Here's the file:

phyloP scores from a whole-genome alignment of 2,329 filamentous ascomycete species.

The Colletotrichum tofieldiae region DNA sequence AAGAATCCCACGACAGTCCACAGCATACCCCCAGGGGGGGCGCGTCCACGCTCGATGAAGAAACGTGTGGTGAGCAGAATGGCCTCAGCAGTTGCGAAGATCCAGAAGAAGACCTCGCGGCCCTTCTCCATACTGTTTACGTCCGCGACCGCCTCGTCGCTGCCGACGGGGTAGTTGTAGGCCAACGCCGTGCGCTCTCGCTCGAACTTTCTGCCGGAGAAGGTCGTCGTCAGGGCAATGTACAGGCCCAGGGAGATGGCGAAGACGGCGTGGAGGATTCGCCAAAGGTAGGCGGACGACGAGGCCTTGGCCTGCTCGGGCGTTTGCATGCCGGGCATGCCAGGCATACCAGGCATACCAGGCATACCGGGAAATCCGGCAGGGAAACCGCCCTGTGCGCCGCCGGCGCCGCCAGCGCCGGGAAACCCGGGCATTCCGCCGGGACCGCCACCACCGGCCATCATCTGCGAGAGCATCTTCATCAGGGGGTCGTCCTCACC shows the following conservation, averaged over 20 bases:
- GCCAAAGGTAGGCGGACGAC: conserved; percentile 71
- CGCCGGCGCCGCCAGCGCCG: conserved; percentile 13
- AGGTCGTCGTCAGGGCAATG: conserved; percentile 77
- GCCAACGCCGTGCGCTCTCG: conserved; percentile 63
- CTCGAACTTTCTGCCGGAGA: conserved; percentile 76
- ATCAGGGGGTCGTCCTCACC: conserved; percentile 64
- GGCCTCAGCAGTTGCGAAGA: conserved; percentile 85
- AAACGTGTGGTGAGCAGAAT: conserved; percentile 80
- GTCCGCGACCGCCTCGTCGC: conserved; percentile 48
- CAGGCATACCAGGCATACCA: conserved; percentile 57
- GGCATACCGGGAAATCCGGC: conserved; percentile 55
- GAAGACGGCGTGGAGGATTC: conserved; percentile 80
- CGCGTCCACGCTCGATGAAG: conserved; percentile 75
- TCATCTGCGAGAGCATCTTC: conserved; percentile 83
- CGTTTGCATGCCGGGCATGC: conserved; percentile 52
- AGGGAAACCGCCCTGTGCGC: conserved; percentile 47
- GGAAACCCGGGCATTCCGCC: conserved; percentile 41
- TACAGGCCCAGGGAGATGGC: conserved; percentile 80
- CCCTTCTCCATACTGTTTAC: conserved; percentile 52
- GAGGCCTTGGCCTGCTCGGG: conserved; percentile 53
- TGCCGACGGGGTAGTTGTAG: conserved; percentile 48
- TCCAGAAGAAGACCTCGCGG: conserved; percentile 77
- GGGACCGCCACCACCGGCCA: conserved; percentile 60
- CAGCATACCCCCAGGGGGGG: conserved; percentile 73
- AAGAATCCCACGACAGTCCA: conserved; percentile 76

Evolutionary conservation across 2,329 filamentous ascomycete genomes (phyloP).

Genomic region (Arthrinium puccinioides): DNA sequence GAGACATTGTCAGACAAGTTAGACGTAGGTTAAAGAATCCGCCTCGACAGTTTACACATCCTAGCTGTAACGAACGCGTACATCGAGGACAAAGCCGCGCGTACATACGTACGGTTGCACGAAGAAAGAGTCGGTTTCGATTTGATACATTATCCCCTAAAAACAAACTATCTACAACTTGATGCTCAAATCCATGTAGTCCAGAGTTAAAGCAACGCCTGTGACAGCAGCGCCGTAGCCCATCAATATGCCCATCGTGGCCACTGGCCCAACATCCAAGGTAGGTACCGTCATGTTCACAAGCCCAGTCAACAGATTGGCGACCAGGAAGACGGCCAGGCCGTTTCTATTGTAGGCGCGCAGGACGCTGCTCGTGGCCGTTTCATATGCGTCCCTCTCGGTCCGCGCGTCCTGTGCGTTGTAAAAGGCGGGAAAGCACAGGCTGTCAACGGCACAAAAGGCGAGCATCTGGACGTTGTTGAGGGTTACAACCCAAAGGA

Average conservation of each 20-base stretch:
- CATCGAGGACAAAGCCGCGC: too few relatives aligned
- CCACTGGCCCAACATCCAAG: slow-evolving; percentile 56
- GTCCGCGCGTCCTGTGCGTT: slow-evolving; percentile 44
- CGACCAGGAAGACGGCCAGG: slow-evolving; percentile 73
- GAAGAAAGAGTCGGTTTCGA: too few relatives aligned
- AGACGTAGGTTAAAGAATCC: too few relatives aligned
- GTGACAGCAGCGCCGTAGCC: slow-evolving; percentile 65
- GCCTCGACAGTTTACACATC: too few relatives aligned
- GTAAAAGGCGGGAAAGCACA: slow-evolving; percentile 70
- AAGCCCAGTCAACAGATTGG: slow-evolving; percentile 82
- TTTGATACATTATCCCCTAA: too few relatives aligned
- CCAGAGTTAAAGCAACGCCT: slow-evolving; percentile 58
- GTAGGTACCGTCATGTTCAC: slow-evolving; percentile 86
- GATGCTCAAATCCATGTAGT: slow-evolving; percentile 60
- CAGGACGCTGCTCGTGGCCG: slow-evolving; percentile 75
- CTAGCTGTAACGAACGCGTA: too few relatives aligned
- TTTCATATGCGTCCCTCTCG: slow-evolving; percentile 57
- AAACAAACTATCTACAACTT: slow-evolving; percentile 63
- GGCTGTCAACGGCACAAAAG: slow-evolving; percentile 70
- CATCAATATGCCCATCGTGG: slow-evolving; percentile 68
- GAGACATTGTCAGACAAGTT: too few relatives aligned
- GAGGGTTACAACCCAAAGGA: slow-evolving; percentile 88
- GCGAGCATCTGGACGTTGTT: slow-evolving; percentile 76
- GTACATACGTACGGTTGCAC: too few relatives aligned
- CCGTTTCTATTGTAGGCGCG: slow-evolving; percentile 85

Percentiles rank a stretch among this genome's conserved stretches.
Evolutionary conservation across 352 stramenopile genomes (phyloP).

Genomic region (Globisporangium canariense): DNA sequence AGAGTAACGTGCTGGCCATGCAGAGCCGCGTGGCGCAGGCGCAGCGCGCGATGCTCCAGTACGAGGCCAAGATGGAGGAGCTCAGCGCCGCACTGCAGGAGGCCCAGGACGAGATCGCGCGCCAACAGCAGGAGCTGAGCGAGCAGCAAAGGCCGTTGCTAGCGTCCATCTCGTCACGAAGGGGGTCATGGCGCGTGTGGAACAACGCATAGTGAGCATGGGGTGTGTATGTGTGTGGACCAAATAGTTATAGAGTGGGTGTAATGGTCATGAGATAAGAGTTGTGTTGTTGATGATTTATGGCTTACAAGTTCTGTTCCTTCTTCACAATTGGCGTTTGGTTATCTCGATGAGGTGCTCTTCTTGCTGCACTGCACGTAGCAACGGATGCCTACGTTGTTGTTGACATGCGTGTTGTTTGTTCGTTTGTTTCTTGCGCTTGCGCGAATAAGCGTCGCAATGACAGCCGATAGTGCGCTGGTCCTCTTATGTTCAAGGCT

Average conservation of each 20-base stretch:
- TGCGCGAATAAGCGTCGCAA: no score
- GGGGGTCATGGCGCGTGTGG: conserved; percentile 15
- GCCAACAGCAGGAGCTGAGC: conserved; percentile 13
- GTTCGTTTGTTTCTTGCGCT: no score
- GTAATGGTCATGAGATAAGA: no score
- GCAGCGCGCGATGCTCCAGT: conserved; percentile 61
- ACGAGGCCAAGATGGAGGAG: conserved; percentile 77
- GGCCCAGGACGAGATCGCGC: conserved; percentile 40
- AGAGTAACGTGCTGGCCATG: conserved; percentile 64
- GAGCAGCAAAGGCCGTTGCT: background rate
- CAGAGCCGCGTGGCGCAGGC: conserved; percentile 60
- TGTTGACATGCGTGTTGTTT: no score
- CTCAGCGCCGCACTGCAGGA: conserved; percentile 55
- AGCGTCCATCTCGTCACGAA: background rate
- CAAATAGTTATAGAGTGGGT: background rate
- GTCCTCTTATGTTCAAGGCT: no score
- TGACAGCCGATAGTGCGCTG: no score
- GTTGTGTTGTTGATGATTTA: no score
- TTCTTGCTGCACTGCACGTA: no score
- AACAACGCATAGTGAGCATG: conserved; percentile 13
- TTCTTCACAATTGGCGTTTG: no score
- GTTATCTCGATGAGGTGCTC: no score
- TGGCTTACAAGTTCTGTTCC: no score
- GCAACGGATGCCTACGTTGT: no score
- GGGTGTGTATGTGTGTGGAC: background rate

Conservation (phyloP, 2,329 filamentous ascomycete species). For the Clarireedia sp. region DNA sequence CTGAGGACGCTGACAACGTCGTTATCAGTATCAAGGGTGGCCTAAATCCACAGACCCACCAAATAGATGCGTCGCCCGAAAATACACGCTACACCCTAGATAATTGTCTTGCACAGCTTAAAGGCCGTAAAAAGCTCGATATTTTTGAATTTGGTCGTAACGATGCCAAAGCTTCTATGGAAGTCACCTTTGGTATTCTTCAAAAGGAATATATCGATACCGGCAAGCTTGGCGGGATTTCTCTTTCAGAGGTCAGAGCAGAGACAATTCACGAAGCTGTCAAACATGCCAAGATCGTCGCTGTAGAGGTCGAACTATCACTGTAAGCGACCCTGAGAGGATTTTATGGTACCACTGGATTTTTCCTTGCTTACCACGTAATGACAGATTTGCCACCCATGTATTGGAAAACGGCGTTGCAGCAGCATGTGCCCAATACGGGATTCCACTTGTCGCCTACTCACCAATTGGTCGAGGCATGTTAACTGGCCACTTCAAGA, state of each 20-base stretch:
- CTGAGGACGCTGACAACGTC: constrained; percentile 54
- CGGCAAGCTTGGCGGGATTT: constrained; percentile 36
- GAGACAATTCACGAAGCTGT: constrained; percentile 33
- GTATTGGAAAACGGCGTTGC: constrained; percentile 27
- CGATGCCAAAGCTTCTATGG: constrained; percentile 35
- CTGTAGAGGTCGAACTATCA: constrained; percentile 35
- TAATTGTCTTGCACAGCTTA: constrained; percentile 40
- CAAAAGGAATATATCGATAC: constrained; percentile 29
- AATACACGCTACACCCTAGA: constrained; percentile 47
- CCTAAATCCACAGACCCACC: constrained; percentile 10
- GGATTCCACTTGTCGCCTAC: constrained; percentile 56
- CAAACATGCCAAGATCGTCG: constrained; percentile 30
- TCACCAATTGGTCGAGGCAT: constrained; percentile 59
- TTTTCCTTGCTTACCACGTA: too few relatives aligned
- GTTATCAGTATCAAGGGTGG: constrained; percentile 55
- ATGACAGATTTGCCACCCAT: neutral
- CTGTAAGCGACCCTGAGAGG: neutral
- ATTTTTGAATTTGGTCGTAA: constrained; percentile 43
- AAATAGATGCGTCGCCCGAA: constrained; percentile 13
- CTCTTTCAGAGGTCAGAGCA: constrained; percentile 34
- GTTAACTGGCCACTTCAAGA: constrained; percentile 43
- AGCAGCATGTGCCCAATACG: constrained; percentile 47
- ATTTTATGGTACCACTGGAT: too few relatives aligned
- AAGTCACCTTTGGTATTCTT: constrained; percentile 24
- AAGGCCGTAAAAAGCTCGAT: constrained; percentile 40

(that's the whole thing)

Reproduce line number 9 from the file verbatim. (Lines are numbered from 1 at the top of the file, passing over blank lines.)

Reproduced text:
- GGCCTCAGCAGTTGCGAAGA: conserved; percentile 85